What if someone does not have celiac disease? Some are still sensitive to gluten or other elements of grains (some studies show it may be other components of grains called the FODMAPs instead of the gluten). Although there is no clear diagnostic test for this, we can subjectively test it very simply. Go for 30 days without wheat and grains and see if you feel better. Do you have more energy? Do you feel less bloated? Less achy? Do you sleep better? Do you think more clearly? If the answer is yes, then you too should avoid wheat and grains.
So far, this should be pretty intuitive.
But what if you do not feel any better off grains? Is there still a reason to avoid them?
At this point we need to better define our enemy. Is gluten inherently evil for everyone?
Well then, are FODMAPS inherently evil for all?
Is there something that is evil for all?
It’s true that we do not all need to avoid gluten. In fact, gluten-free foods may be far worse for our health than gluten containing whole grains. A recent study suggested that low fiber, gluten free foods increased heart disease risk compared to higher fiber whole grains. Again, this proves whole grains are less bad than something really bad. That makes sense.
But wheat, grains and flour are not comprised of only gluten. They are a mix of carbohydrates and other grain proteins. And what do those carbohydrates do? Raise your blood glucose and insulin levels. “Healthy” whole grains have a glycemic index on par with a snickers bar!
Admittedly, glycemic index is not a perfect measure, but it is an accurate assessment of how quickly and strongly a food induces a glucose (and subsequently, an insulin) spike in your blood. For reference, white bread has a GI of 73, 100% Whole Grain Bread 51, Coca Cola 63, Snicker’s 51, oatmeal 55, cashews 22, broccoli 10, and cauliflower 10. Also for reference, spinach, salmon, beef, chicken and eggs have a GI of zero.
Do you see a pattern? Food that comes from wheat and grains, no matter how “Whole,” significantly raise our blood sugar and insulin. Real food, vegetables, meats, etc. do not.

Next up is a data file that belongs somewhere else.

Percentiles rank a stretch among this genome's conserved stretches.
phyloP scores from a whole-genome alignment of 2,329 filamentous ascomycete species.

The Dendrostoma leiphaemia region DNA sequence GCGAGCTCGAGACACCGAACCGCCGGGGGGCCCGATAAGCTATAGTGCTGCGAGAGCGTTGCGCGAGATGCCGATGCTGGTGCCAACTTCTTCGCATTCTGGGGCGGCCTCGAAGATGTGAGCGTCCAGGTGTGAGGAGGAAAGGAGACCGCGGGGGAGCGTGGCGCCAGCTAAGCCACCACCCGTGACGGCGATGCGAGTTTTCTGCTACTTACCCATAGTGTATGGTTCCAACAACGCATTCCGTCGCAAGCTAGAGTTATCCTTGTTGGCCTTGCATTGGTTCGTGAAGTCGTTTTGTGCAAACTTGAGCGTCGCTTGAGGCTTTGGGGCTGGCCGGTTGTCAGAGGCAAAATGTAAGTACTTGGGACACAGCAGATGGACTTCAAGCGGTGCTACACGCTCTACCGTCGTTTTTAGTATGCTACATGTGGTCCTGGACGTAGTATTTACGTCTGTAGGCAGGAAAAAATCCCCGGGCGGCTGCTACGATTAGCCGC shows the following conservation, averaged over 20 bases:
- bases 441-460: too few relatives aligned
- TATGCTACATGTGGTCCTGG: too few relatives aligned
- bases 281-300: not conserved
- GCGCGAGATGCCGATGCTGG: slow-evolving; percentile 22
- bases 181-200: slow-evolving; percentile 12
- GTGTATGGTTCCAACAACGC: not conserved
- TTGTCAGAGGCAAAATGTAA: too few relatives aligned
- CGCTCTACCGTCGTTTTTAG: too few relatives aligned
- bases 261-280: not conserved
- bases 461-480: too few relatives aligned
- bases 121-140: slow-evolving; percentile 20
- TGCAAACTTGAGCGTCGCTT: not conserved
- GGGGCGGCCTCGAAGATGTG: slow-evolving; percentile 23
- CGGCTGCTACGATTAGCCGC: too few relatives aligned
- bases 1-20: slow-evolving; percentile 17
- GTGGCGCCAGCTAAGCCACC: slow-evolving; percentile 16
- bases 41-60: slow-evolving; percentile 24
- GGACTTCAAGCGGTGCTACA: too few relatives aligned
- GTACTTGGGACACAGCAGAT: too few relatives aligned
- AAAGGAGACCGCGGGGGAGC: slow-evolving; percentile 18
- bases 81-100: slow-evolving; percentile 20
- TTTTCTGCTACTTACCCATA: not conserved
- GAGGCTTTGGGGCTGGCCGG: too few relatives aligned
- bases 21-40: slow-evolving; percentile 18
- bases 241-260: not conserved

Our bodies were never meant to eat grains or wheat. The agricultural revolution and production of wheat and grains has only existed for less than 0.1% of our evolution.
Some would argue that is enough for us to avoid them.
That’s not supported by evidence. But it does make sense (remember, this is an article on health, not about the economics of agricultural wheat production, government subsidies, worldwide famine or other issues outside larger than I care to tackle).
Again, the question comes back to, why are we eating them? Not because of physiological need. Not for health (as long as we can get fiber elsewhere).
We eat grains and wheat for taste, for convenience (since our society has evolved into a grain-centric society), and possibly for addiction (or at least a stimulated craving).
Health does not factor into the “Why.” If we believe Hippocrates who said, “Let food be thy medicine and medicine be thy food,” then our perspective of why we eat has to change. Everything we eat either helps our health, or hurts it. For that reason alone, I would argue that we should avoid wheat and most grains. I can’t defend it with solid research, but I can defend it with the often dangerous, “It makes sense.”
That’s enough for me. Is it for you?